I believe in God’s providence. Because of that providence Scott’s teaching paychecks covered us until our later fruit ripened this summer. What I thought was really bad– the frost hitting our orchard– made Scott want to keep teaching. Now more change is on the horizon. It looks like Scott will return to teaching full time this year. If all goes as planned, he begins work as a junior high teacher at Brittan School this week. The gift here is that Scott will get to teach our younger crew of kids. Just a few weeks ago, he said to me, “I regret not getting to teach our boys the way I was able to be our older kids’ teacher when they were in school.”
Sixteen years ago, Scott left his demanding career as a Counterdrug Commander and Blackhawk helicopter pilot in the Army to focus on our family. He had thousands of hours in the cockpit. He wanted thousands of hours with his kids. He became a teacher to be a better father. Getting to drive to the same school every day with our first three kids, and then be their teacher, was so rewarding for him. When he brought this up, I replied, “God knows what He’s doing with us. The Lord will take care of our boys at school and you will still get to coach them in football.” Then we said a little prayer, thanking the Good Lord for all He’s done for us and all He was going to do.
Even then, while we were praying, God had a plan we didn’t know about. The Lord was about to open the door for Scott to continue to teach his own sons as well as other kids. My husband is unique in that he really likes junior highers. This is an awkward, challenging age, but Scott enjoys newbie teenagers. He says it’s a formative age and loves helping turn children into responsible young people.
With our boys headed back to Brittan, Scott will be teaching Joseph, our 8th grader this year. Hopefully, he will eventually teach our younger boys too.
With Scott away from the farm, it will be Bella, Santos, and me finishing this year’s harvest.
Bella and Santos are incredible, they’ve become a part of our family, but the three of us can only do so much. “We can’t put a band-aid on this,” Scott said last night. “We are going to have to hire more help on the farm.”
Three weeks out of knee replacement surgery, Oma says she’s coming back to work. Knowing my mom, she will probably be in the packing shed with her two bionic knees next week, which is fitting since she’s always been the bionic woman.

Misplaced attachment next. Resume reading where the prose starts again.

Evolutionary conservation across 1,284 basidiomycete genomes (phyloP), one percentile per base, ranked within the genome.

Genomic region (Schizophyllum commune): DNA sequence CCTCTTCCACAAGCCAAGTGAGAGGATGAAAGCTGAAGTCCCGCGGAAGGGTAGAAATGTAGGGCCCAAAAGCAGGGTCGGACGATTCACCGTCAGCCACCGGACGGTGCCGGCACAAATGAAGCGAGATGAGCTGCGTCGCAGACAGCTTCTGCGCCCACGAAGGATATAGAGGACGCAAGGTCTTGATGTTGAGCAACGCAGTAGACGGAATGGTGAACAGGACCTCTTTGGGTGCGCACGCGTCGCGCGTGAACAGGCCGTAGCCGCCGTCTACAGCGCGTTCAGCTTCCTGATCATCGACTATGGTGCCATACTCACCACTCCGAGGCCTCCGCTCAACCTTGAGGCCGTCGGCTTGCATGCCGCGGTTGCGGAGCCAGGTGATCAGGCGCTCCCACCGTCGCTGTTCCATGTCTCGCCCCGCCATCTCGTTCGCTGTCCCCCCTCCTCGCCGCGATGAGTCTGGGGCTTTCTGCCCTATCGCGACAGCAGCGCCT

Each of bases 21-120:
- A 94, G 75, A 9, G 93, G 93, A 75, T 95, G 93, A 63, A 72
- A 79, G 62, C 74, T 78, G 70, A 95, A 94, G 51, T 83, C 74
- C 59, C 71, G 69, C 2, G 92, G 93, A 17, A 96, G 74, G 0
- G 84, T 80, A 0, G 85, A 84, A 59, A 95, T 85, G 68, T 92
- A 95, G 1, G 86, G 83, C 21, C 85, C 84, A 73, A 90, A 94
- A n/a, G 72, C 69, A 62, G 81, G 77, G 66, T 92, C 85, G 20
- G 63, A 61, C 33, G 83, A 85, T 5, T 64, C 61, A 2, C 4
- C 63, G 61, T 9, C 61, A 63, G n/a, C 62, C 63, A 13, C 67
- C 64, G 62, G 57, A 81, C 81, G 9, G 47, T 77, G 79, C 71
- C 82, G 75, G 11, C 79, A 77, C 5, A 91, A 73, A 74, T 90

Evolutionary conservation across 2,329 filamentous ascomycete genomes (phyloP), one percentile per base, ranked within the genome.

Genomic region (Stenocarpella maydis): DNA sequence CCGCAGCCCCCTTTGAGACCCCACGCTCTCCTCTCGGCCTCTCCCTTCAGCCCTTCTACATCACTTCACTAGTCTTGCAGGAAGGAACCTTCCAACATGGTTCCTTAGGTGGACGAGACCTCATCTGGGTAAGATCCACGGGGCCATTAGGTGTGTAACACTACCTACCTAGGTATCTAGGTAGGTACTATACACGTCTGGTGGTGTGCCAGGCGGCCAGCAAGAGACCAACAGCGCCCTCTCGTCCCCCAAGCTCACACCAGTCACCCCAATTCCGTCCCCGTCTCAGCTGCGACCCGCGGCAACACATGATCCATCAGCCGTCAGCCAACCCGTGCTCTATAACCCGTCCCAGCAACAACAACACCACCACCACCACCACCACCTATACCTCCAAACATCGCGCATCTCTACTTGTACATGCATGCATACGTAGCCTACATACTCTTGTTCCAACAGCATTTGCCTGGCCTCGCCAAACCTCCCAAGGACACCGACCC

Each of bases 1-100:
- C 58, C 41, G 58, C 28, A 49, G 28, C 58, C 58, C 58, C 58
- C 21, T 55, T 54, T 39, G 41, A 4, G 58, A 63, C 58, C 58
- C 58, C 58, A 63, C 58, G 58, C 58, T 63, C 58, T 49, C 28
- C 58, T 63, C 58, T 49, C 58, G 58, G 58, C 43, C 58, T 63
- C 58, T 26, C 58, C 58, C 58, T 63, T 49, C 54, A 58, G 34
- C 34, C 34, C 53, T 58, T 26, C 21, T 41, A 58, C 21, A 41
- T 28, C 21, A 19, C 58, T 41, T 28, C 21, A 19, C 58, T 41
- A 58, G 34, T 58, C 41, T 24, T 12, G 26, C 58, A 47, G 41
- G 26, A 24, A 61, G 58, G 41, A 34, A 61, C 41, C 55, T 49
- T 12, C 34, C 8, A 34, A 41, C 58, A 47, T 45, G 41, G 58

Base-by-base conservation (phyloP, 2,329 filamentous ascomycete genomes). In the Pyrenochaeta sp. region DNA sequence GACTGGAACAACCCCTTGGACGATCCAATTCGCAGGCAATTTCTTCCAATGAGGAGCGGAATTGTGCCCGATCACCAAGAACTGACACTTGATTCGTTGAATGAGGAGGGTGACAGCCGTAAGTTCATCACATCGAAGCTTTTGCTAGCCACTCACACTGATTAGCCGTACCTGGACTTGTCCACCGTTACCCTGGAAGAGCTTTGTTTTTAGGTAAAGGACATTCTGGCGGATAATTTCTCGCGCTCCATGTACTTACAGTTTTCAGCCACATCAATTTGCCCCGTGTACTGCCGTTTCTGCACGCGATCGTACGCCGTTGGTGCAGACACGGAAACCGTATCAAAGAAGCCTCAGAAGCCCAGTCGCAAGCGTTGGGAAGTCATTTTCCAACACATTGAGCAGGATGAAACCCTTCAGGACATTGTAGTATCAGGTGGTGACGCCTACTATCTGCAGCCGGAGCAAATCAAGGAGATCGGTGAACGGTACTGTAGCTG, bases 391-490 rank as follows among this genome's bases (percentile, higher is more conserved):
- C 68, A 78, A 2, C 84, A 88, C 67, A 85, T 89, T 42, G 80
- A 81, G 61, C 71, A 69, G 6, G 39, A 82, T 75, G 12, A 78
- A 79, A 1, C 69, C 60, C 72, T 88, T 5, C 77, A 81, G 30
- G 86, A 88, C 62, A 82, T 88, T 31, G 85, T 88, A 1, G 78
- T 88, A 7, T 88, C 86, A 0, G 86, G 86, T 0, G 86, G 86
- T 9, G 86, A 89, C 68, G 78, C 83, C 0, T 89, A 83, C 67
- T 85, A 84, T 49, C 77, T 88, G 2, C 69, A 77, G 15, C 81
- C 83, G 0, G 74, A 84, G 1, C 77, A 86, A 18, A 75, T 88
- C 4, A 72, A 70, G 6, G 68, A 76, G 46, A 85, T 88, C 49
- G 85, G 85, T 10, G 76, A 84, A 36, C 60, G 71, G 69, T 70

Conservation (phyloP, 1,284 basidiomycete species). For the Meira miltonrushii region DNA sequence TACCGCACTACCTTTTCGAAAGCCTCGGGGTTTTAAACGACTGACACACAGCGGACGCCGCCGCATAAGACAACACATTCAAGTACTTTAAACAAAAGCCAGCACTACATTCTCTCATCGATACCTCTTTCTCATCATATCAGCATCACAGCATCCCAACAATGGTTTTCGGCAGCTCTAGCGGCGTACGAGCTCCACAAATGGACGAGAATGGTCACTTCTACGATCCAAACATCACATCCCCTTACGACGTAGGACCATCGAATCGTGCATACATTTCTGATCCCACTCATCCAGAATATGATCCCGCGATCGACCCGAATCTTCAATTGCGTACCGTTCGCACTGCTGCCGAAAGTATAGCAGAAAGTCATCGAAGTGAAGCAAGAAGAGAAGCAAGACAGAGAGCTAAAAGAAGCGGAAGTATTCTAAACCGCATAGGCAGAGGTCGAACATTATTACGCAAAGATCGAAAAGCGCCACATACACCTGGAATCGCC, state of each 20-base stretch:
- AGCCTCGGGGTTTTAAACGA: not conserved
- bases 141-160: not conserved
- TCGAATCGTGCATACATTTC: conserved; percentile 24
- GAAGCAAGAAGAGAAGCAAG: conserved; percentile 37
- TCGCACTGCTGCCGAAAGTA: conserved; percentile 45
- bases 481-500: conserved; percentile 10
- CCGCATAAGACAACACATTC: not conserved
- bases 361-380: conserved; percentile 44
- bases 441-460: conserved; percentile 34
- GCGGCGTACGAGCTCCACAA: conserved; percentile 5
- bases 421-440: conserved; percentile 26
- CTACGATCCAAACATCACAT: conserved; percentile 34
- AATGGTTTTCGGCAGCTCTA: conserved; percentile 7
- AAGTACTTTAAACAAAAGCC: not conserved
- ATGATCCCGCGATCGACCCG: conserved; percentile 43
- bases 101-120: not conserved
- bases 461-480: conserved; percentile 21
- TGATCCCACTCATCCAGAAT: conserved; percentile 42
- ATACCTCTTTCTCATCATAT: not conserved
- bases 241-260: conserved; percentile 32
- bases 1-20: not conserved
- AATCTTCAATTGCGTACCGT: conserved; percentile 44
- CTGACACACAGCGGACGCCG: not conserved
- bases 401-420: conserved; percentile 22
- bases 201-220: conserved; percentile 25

I will miss working with Scott and the boys. This is what makes our farming situation so unique, gathering as a family to harvest our fruit the way my grandparents did their peach crop when I was a kid. Everybody helped. That’s just the way it was done.
When family and friends visit us during harvest season, we put them to work. They don’t seem to mind, even though we pay them in peaches. Marty, Scott’s amazing stepmom visited us yesterday and picked peaches with Scott and the boys while Scott’s adopted dad, the incomparable Colonel Fields packed boxes with me. I usually sort, pack, and deliver our fruit. Picking is my least favorite part of our orchard work. I don’t usually do it, except on Friday evenings, which we dubbed our date in the orchard while gathering fruit for our Saturday farmer’s market.
I’m discovering that when bad things happen this is usually just dirt thrown over us to plant something new in our lives. We recently had some photos taken in the orchard for my upcoming new book: Farming Grace. I’m currently working with a memoir specialist who is helping me sort out my story of returning to faith and the farm. This is my first nonfiction book and just like with my other novels, I’m learning as I go.
Isn’t this really what life is all about? Learning as we go? And trusting that God is in control even when bad things happen to us because God promises to work everything together for the good of those who love Him, Romans 8:28.